Manufacturing is Not Just For Men
This story originally appeared in the October 2017 issue of InSpire Magazine.
Written by Gloria Hafemeister & Photography by Travis Pohl of E&M Photography
The manufacturing sector today is facing a tremendous shortage of skilled employees. As a result, it can no longer afford to ignore the desire, talent or energy of anyone, male or female, who is passionate about making a difference in this vital industry. Just ask Annette Whyms, a graduate of Moraine Park Technical College’s Civil Engineer Technician program. Annette is a
residential estimator at Zuern Building Products in Allenton, a job that was traditionally reserved for men a generation ago.
Her main duty is to create material lists for primarily residential construction projects. These lists can include everything from rough lumber and siding to interior mill-work and windows. Annette says, “On a typical day, I work on sizing and designing the structural components of the building and determining what materials are needed. Most days, I also spend a good portion of time problem-solving with salesmen and builders and answering any questions they may have on the projects I have done for them.” Annette says she feltwell-prepared and confident about her position when she first began because of the training she received at Moraine Park Technical College. As a result, the fact that she is a woman has not been an issue.
The basis for success in her career came early, beginning with her parents who she says instilled in her the values and motivation to be the best person she could be. Annette grew up helping her dad around the house. She describes him as a “stereotypical handyman,” and he allowed her to help with plumbing, painting, woodworking, electrical, and more. She says, “I loved being able to work hands-on, fixing and making things or solving problems.”
She adds, “I wasn’t sure if or how I could make a career out of that type of work until I came to the Career Center at Moraine Park. After researching the different programs, they suggested I enroll in the Civil Engineering Technician program.” The program exposed Annette to a wide range of car
eer paths as well as the building and creating side of the program.
She had been home-schooled, so the classroom experience itself was completely new, but she says, “The beginning of my first semester in a classroom filled with all guys was a bit daunting. I walked into that classroom and I was the only girl – and a blonde at that.” It took a few weeks before she became more comfortable and realized that both her program teacher and classmates were welcoming and helpful. “I can honestly say that not once have I felt stereotyped or discriminated against. In school, my teacher never treated me differently than any of the other male students,” she recalls.
Once working at Zuern, Annette says she never felt that men distrusted her knowledge or abilities simply because she was a female. She notes, “I may have benefited, however, from having a female estimating co-worker, Michelle Disterhaft, who has worked for Zuern for some time. Her expertise is very respected and trusted by all of the Zuern employees and customers. She paved the way and made it easier for me to follow in her footsteps.”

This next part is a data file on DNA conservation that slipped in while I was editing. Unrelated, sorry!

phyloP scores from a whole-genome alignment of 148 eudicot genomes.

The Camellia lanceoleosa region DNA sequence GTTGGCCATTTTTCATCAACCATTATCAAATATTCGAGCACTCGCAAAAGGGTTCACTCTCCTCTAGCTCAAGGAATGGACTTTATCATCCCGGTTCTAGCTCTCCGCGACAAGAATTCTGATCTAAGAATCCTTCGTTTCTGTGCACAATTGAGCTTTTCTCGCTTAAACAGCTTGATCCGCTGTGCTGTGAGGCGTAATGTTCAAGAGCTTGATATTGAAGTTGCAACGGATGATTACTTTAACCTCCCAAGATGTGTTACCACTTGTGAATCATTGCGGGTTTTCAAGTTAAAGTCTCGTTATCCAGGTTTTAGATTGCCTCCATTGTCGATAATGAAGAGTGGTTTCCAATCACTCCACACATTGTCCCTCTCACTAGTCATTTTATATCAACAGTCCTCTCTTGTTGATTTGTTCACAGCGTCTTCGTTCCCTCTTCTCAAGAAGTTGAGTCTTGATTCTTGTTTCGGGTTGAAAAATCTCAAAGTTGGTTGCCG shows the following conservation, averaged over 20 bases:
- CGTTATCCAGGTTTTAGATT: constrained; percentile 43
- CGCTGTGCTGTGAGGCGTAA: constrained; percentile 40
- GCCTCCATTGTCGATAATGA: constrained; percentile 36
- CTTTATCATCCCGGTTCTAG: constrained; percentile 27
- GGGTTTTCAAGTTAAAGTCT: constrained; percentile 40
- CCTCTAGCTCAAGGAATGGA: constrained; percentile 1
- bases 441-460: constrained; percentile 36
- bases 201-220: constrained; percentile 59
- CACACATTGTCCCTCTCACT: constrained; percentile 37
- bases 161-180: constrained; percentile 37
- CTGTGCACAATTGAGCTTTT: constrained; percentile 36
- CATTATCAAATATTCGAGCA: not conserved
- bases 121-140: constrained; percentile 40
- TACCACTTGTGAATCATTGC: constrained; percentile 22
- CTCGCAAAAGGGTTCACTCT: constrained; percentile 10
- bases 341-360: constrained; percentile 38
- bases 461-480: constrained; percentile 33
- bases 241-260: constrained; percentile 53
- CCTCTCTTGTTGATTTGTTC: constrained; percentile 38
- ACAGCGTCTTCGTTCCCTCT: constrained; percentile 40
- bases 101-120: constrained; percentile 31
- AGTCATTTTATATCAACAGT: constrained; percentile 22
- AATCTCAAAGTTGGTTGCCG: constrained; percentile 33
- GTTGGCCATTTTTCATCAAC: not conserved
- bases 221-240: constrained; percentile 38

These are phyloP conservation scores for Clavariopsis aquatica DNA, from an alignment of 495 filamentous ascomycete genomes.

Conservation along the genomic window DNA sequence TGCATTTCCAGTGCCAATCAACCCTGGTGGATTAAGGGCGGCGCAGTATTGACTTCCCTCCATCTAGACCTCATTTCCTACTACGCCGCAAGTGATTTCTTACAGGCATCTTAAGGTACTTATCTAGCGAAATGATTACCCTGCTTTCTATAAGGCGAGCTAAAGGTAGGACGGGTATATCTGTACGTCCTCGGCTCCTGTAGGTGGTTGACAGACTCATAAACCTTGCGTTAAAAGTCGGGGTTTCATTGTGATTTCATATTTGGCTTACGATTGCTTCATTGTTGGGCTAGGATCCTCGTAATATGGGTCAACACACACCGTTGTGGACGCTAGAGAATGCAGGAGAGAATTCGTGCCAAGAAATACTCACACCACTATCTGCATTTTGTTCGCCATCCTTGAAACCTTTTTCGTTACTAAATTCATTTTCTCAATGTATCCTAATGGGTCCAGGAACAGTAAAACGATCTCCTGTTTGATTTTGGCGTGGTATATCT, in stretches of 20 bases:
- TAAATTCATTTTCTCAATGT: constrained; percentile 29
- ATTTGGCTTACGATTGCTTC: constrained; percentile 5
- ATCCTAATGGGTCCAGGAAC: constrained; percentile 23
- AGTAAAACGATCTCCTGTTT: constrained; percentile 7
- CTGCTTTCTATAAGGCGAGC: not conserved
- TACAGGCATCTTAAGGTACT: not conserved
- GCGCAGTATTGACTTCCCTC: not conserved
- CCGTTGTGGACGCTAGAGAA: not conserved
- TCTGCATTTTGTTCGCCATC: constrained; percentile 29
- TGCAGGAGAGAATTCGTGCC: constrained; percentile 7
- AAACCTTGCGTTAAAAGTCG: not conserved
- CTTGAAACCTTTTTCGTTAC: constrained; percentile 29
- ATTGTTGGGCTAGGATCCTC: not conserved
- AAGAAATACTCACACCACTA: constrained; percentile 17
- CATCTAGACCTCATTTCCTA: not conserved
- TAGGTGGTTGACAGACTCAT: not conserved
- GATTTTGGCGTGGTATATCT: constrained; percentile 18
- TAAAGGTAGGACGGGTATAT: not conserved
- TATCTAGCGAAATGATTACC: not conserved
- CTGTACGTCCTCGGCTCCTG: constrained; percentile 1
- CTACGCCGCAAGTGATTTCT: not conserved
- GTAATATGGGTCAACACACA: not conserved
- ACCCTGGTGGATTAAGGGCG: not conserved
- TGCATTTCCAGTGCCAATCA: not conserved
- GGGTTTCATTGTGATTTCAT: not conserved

“I am learning so much about residential construction, and my co-workers are incredibly knowledgeable and willing to teach me,” she says. She is grateful to have been the recipient of a scholarship through the college. Because of that financial help, she was able to concentrate her efforts in school on learning and did not need to hold down a job at the same time. “By knowing I didn’t have to find a job while still in school just to afford my education, I was able to get the most out of my time at college as well as give back to my fellow students and the community,” she says.
Annette was involved in several school organizations, including the Civil Engineering Technology Club, and she also served as a tutor for fellow students, helping them understand concepts and succeed in their efforts. “I loved tutoring for the Structural Analysis class. It was probably my favorite class in the whole program,” she says.
While there are those who say there is still discrimination in the workplace, Annette believes there are opportunities for anyone in any field if they have a sincere interest and ability. “So much attention is given to the presumption that women will not be treated equally when entering traditionally male careers, but nothing I have experienced supports that theory,” she states.
“I think that as a society, we have progressed to the point where knowledge and ability outweigh gender concerns. If you can prove to your teachers, classmates, co-workers, or boss that you can perform your job as well as or better than anyone else, they won’t think twice about your gender.”